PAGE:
“Transferring power,” said Daisuke.
“You’ve got this, Princess,” said Bunjiro.
Energy crackled from the Zephyr’s head and arm to its chest. Akayama checked diagnostics on her control-panel. “I knew the princess would be the perfect pilot the moment we met,” she told Charlie. “Firing the Super Heart Beam requires embodying the ideals the Zephyr represents. As daughter of the Ruler of Earth, Lucia knows how to stand for humanity!”
“Professor,” said Charlie, “look at the neck!”
The Zephyr’s neck had eight locks securing its head to its body. According to the control-panel’s diagnostics, four locks were open.
Akayama grabbed the microphone. “Lucia, don’t—”
The Super Heart Beam exploded from the Zephyr’s chest. White light shot thousands of light-years and vaporized whole Hurricane Planets. The force of the beam whipped the Zephyr backwards.
The Zephyr’s head snapped its locks and spun through space above light-speed. Bunjiro was thrashed in his cockpit when the Zephyr’s head impacted asteroids. Akayama cried: “Mou iya dawa!”
“Bunjiro, come in!” shouted Charlie into the mic. No response. “Princess, Daisuke, get him back to the moon! We’ll prepare med-bay!” Charlie shook his head. A tear dripped down his right cheek. “This is my fault, Professor. I was responsible for the launch-preparation.”
Akayama was gone. Charlie lost her in the commotion of the command-tower.
Firing the Super Heart Beam had exhausted her, but Princess Lucia couldn’t sleep that night. She just lay awake in her bunk in her blue, skin-tight, military-issue bodysuit.
The doctors said Bunjiro’s surgery would last hours and he’d be bedridden for days. Charlie said it wasn’t her fault, but Lucia reviewed the test in her mind. Could she have leapt from her cockpit to save him?
“Princess!” Daisuke pounded her door. “Emergency! We need you in the Zephyr!”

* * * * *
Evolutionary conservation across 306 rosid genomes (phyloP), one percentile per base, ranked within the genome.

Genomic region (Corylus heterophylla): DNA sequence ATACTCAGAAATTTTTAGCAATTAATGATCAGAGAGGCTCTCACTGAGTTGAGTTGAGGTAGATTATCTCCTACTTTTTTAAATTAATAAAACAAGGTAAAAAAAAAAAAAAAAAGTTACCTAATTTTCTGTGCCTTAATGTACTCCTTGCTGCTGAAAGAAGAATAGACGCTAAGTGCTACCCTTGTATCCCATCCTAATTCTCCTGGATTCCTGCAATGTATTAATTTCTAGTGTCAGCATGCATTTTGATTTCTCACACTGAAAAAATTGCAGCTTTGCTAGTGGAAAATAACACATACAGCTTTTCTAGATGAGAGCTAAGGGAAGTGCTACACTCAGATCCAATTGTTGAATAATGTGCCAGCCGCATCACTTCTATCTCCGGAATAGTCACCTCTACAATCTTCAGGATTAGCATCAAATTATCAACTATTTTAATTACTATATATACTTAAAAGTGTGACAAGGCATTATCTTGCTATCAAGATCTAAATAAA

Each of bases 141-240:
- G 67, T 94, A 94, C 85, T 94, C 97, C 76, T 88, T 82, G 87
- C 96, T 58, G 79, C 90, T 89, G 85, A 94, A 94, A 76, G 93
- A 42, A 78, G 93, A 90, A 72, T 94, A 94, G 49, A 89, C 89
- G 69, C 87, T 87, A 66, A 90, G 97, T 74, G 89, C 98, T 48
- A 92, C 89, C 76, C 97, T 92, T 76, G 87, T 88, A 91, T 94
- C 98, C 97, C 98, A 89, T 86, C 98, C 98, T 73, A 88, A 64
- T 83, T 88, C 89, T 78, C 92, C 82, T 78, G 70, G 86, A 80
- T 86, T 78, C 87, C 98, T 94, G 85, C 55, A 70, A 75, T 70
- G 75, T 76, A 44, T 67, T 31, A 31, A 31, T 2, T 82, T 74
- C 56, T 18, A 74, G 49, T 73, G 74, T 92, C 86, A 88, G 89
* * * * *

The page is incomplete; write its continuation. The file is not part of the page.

“Oh no!” On her way, she tied her blue hair in a military-regulation ponytail. “What’s wrong? Another Hurricane invasion?”
“Worse.” Daisuke explained in the elevator down to the sub-lunar hangar. His gray-green uniform was adorned with rows of medals. He straightened his green crew-cut while he spoke. “Akayama Hakase commandeered the Zephyr’s head from the repair-bay. She’s about to break light-speed leaving the Milky Way, right toward the Hurricane!”
“What? Why?” They ran across catwalks to the headless Zephyr. Charlie already sat in the right-shoulder-cockpit in his yellow uniform. He lit a cockroach and held it in clenched teeth. Lucia hesitated outside the chest-cockpit. “I can’t do this. My first combat-piloting experience was a disaster!”
“Get in, Princess!” shouted Charlie.
“Before she left, Akayama gave you perfect marks,” said Daisuke. “So did I, and so did Charlie.”
“Hey Daisuke, same here!” A gray replacement-head floated onto the Zephyr’s shoulders. Bunjiro popped out the skull-cap and waved to Lucia. His red uniform bulged with bloody bandages. He lowered his spiky red sunglasses to check the eight neck-locks. Satisfied, he posed with two fingers in a V for Victory. “One little crash ain’t gonna stop me!”
“Bunjiro!” Lucia entered her cockpit and buckled her seat-belts. Bunjiro, Charlie, and Daisuke appeared on her computer-screens.
Charlie blew smoke from his cockroach. “Good to see you back in business, Commander Bunjiro.”
Lucia turned her key in the ignition and punched a code on a panel of buttons. Daisuke stretched the Zephyr’s left arm. “Commander,” asked Daisuke, “are you sure you’re fit to fly?”
“Sure as sure!” said Bunjiro. “The moon-base is giving us the green light. Hit it, Princess! Let’s save Professor Akayama!”
Lucia yanked a lever. The Zephyr’s hips fired billowing exhaust and they rocketed from the crater. “Jumping to hyper-light-speed.” Lucia flipped switches. Charlie and Daisuke brought the Zephyr’s arms across its chest.
On a column of clouds thick as cream, the Zephyr shot into space.